The AOA’s “Inaugural Target Setting Protocol” was published in January 2021 and explained how the Alliance’s members should establish 2025 targets for their investees’ emissions, for financing the energy transition, for their engagement with investees, and on policy advocacy. The updated version, published on January 25th 2022, takes a similar approach, and like the previous version sets methodologies for two different types of emission targets: “sub-portfolio” targets across asset classes such as listed equity and corporate bonds; and sectoral targets for specific carbon-intensive sectors.
Increased ambition, but inadequate steps to meet the ambition
The updated version of the Protocol increases the ambition of the sub-portfolio targets for 2025 and adds 2030 targets (1). The original Protocol recommended cuts in financed emissions of 16-29% between 2020 and 2025; the updated version increases this to 22-32%. The new 2030 targets are set at cuts of “49-65% or beyond.” These targets are broadly in line with the IPCC’s findings that staying under 1.5°C requires halving global emissions by 2030 (2).
Unfortunately, the criteria which the AOA sets in the new Protocol are still too weak to ensure that these targets will be met in the real world.
- The AOA encourages its members to report on the absolute emissions from their investees, and their Scope 3 emissions — but continues to fail to require targets to be based on these metrics. Instead, it allows targets to be set only on investees’ Scope 1 and 2 emissions, and on emissions intensity metrics.
- The language in the new Protocol on its members’ engagement with investees and asset managers is improved from the earlier version, but is still based on what members “should” do, rather than the stronger “shall.”
In September 2021 the AOA published a paper stating that offsets should not be used to meet sub-portfolio interim targets. However, this “Net in Net Zero” paper sends a mixed message on the acceptability of offsets, in particular through advocating for the scaling up of global offset markets. The updated Protocol continues this confusion by referring to the earlier position but weakening it with a loophole by stating that “purchase of carbon credits by asset owners or investee companies shall not count towards the target achievementexcept for qualified removals” (3).
A missed opportunity to grasp the “no expansion” nettle
The new Protocol refers in several places to the key conclusion in the IEA’s net zero by 2050 roadmap that there is no room in a 1.5°C-aligned world for new investments in fossil fuel supply. For the first time within GFANZ, this updated Protocol recommends that its members act on the conclusion and stop financing fossil expansion. But regrettably the recommendations apply to methodologies that will likely have only a tangential impact on the AOA members’ financing activities.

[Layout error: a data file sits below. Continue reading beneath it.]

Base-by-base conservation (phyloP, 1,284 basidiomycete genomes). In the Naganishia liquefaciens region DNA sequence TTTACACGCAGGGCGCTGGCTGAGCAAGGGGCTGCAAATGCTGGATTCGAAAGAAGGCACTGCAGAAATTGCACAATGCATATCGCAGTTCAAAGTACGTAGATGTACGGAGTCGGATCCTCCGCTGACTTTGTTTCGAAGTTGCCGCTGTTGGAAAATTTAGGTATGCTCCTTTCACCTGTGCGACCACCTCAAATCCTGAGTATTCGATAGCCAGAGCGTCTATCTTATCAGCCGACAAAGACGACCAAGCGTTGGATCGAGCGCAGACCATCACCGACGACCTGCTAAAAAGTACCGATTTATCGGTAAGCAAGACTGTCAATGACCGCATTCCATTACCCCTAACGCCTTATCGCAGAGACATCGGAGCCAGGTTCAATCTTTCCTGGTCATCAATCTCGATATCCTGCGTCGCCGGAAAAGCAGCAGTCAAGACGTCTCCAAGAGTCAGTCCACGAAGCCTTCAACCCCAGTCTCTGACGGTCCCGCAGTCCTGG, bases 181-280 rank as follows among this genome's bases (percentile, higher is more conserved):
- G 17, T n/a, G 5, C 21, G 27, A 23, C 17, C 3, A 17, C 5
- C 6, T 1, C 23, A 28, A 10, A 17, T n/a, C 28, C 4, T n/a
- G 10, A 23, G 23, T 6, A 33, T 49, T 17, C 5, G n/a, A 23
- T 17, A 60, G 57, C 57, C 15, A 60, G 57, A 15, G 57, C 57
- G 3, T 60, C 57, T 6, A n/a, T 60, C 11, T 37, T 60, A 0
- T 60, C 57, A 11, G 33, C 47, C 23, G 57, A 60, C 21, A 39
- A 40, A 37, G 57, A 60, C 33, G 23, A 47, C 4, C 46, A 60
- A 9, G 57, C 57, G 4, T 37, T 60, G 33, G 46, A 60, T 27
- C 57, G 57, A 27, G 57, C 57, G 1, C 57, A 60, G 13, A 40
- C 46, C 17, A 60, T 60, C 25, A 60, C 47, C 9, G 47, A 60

AOA members can choose to set targets for high-emitting sectors in addition to or instead of sub-portfolio targets (4). The new Protocol says that targets for the oil and gas, and utility sectors should “withdraw financing from new coal-related assets and new oil and gas fields and . . . refrain from investing in, or providing finance to, assets that support the expansion of coal, oil, or gas production and to scale down production” (5). While it is positive to see this language in the Protocol, the AOA does not require its members to set sectoral targets, and few have chosen to do so. Out of the first 29 AOA members to have published their 2025 targets, only four have set sectoral targets (6).
The updated Protocol establishes a new methodology for setting targets for direct investments in infrastructure as one of the “sub-portfolio” asset classes (7). Infrastructure targets should “support the phase-out of fossil fuels required by 1.5°C scenarios.” The methodology calls on members to exclude financing new coal projects and new “upstream greenfield” oil projects “beyond those already committed by the end of 2021” (8). Unfortunately, these recommendations are unlikely to impact the great majority of new fossil fuel projects as these are financed by the companies that develop them, not directly by outside investors.
recommendations. It is the only alliance to have yet produced a detailed guide to target setting. It is therefore disappointing that the AOA has missed the opportunity of using this updated Protocol to set requirements for its members that are robust enough to likely achieve its ambitious targets. With now less than eight years left to halve global emissions there is no more time for putting off tough choices on meaningful actions that will finally reverse the expansion of the fossil fuel industry.